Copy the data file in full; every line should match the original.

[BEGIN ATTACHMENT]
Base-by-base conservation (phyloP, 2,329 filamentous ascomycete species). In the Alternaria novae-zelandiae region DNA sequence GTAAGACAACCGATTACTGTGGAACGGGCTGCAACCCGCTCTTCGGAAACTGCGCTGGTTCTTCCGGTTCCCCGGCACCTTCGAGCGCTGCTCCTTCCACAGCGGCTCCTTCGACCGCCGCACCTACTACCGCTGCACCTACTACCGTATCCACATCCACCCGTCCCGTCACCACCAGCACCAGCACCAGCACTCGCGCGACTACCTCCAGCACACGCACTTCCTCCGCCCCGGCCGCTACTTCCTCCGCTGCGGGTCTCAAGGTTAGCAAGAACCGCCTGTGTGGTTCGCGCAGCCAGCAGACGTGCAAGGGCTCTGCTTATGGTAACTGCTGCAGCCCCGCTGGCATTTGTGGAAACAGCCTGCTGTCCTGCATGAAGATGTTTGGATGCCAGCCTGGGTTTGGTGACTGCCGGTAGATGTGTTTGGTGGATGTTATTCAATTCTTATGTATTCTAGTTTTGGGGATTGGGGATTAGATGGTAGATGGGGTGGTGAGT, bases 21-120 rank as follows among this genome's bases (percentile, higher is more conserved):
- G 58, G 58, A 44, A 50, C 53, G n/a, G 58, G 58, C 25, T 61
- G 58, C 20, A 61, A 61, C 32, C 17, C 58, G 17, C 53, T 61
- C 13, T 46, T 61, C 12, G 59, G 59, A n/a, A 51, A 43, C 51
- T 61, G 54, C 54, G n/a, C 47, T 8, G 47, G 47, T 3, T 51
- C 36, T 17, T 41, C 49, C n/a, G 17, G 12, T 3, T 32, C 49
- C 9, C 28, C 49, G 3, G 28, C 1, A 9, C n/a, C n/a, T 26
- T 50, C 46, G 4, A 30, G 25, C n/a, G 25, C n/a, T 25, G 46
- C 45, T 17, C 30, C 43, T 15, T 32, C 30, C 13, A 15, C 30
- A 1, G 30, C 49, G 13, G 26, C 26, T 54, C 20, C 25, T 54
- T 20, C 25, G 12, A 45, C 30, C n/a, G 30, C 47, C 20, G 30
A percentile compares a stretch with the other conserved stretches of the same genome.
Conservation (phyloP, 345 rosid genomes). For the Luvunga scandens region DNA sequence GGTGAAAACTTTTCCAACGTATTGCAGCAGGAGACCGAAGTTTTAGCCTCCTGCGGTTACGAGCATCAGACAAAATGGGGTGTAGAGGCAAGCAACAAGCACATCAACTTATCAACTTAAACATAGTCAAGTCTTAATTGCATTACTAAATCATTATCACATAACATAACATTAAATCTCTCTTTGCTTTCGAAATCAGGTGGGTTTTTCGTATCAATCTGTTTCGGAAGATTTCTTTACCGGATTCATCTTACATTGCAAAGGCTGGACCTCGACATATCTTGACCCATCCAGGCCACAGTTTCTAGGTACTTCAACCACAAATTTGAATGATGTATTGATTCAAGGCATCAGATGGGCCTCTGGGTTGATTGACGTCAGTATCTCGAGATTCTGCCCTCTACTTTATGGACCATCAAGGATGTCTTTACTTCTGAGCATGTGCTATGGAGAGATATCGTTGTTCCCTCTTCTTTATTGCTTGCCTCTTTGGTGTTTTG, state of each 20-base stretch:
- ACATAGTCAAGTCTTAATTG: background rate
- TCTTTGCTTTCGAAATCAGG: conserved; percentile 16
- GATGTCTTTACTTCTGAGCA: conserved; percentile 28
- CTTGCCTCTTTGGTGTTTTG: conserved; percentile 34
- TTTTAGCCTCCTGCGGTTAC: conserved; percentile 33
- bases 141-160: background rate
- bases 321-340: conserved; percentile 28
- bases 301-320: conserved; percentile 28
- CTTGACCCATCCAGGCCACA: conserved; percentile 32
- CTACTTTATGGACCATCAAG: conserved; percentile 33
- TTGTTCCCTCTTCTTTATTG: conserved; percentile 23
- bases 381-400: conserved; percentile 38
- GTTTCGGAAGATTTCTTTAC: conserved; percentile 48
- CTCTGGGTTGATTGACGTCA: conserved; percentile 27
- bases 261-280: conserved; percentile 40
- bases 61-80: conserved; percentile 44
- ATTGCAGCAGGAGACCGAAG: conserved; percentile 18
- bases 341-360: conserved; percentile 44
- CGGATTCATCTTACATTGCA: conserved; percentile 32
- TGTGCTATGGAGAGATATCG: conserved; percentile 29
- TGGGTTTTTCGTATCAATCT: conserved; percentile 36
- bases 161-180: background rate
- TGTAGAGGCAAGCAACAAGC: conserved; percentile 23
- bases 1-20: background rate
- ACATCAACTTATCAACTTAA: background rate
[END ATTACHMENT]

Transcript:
Base-by-base conservation (phyloP, 2,329 filamentous ascomycete species). In the Alternaria novae-zelandiae region DNA sequence GTAAGACAACCGATTACTGTGGAACGGGCTGCAACCCGCTCTTCGGAAACTGCGCTGGTTCTTCCGGTTCCCCGGCACCTTCGAGCGCTGCTCCTTCCACAGCGGCTCCTTCGACCGCCGCACCTACTACCGCTGCACCTACTACCGTATCCACATCCACCCGTCCCGTCACCACCAGCACCAGCACCAGCACTCGCGCGACTACCTCCAGCACACGCACTTCCTCCGCCCCGGCCGCTACTTCCTCCGCTGCGGGTCTCAAGGTTAGCAAGAACCGCCTGTGTGGTTCGCGCAGCCAGCAGACGTGCAAGGGCTCTGCTTATGGTAACTGCTGCAGCCCCGCTGGCATTTGTGGAAACAGCCTGCTGTCCTGCATGAAGATGTTTGGATGCCAGCCTGGGTTTGGTGACTGCCGGTAGATGTGTTTGGTGGATGTTATTCAATTCTTATGTATTCTAGTTTTGGGGATTGGGGATTAGATGGTAGATGGGGTGGTGAGT, bases 21-120 rank as follows among this genome's bases (percentile, higher is more conserved):
- G 58, G 58, A 44, A 50, C 53, G n/a, G 58, G 58, C 25, T 61
- G 58, C 20, A 61, A 61, C 32, C 17, C 58, G 17, C 53, T 61
- C 13, T 46, T 61, C 12, G 59, G 59, A n/a, A 51, A 43, C 51
- T 61, G 54, C 54, G n/a, C 47, T 8, G 47, G 47, T 3, T 51
- C 36, T 17, T 41, C 49, C n/a, G 17, G 12, T 3, T 32, C 49
- C 9, C 28, C 49, G 3, G 28, C 1, A 9, C n/a, C n/a, T 26
- T 50, C 46, G 4, A 30, G 25, C n/a, G 25, C n/a, T 25, G 46
- C 45, T 17, C 30, C 43, T 15, T 32, C 30, C 13, A 15, C 30
- A 1, G 30, C 49, G 13, G 26, C 26, T 54, C 20, C 25, T 54
- T 20, C 25, G 12, A 45, C 30, C n/a, G 30, C 47, C 20, G 30
A percentile compares a stretch with the other conserved stretches of the same genome.
Conservation (phyloP, 345 rosid genomes). For the Luvunga scandens region DNA sequence GGTGAAAACTTTTCCAACGTATTGCAGCAGGAGACCGAAGTTTTAGCCTCCTGCGGTTACGAGCATCAGACAAAATGGGGTGTAGAGGCAAGCAACAAGCACATCAACTTATCAACTTAAACATAGTCAAGTCTTAATTGCATTACTAAATCATTATCACATAACATAACATTAAATCTCTCTTTGCTTTCGAAATCAGGTGGGTTTTTCGTATCAATCTGTTTCGGAAGATTTCTTTACCGGATTCATCTTACATTGCAAAGGCTGGACCTCGACATATCTTGACCCATCCAGGCCACAGTTTCTAGGTACTTCAACCACAAATTTGAATGATGTATTGATTCAAGGCATCAGATGGGCCTCTGGGTTGATTGACGTCAGTATCTCGAGATTCTGCCCTCTACTTTATGGACCATCAAGGATGTCTTTACTTCTGAGCATGTGCTATGGAGAGATATCGTTGTTCCCTCTTCTTTATTGCTTGCCTCTTTGGTGTTTTG, state of each 20-base stretch:
- ACATAGTCAAGTCTTAATTG: background rate
- TCTTTGCTTTCGAAATCAGG: conserved; percentile 16
- GATGTCTTTACTTCTGAGCA: conserved; percentile 28
- CTTGCCTCTTTGGTGTTTTG: conserved; percentile 34
- TTTTAGCCTCCTGCGGTTAC: conserved; percentile 33
- bases 141-160: background rate
- bases 321-340: conserved; percentile 28
- bases 301-320: conserved; percentile 28
- CTTGACCCATCCAGGCCACA: conserved; percentile 32
- CTACTTTATGGACCATCAAG: conserved; percentile 33
- TTGTTCCCTCTTCTTTATTG: conserved; percentile 23
- bases 381-400: conserved; percentile 38
- GTTTCGGAAGATTTCTTTAC: conserved; percentile 48
- CTCTGGGTTGATTGACGTCA: conserved; percentile 27
- bases 261-280: conserved; percentile 40
- bases 61-80: conserved; percentile 44
- ATTGCAGCAGGAGACCGAAG: conserved; percentile 18
- bases 341-360: conserved; percentile 44
- CGGATTCATCTTACATTGCA: conserved; percentile 32
- TGTGCTATGGAGAGATATCG: conserved; percentile 29
- TGGGTTTTTCGTATCAATCT: conserved; percentile 36
- bases 161-180: background rate
- TGTAGAGGCAAGCAACAAGC: conserved; percentile 23
- bases 1-20: background rate
- ACATCAACTTATCAACTTAA: background rate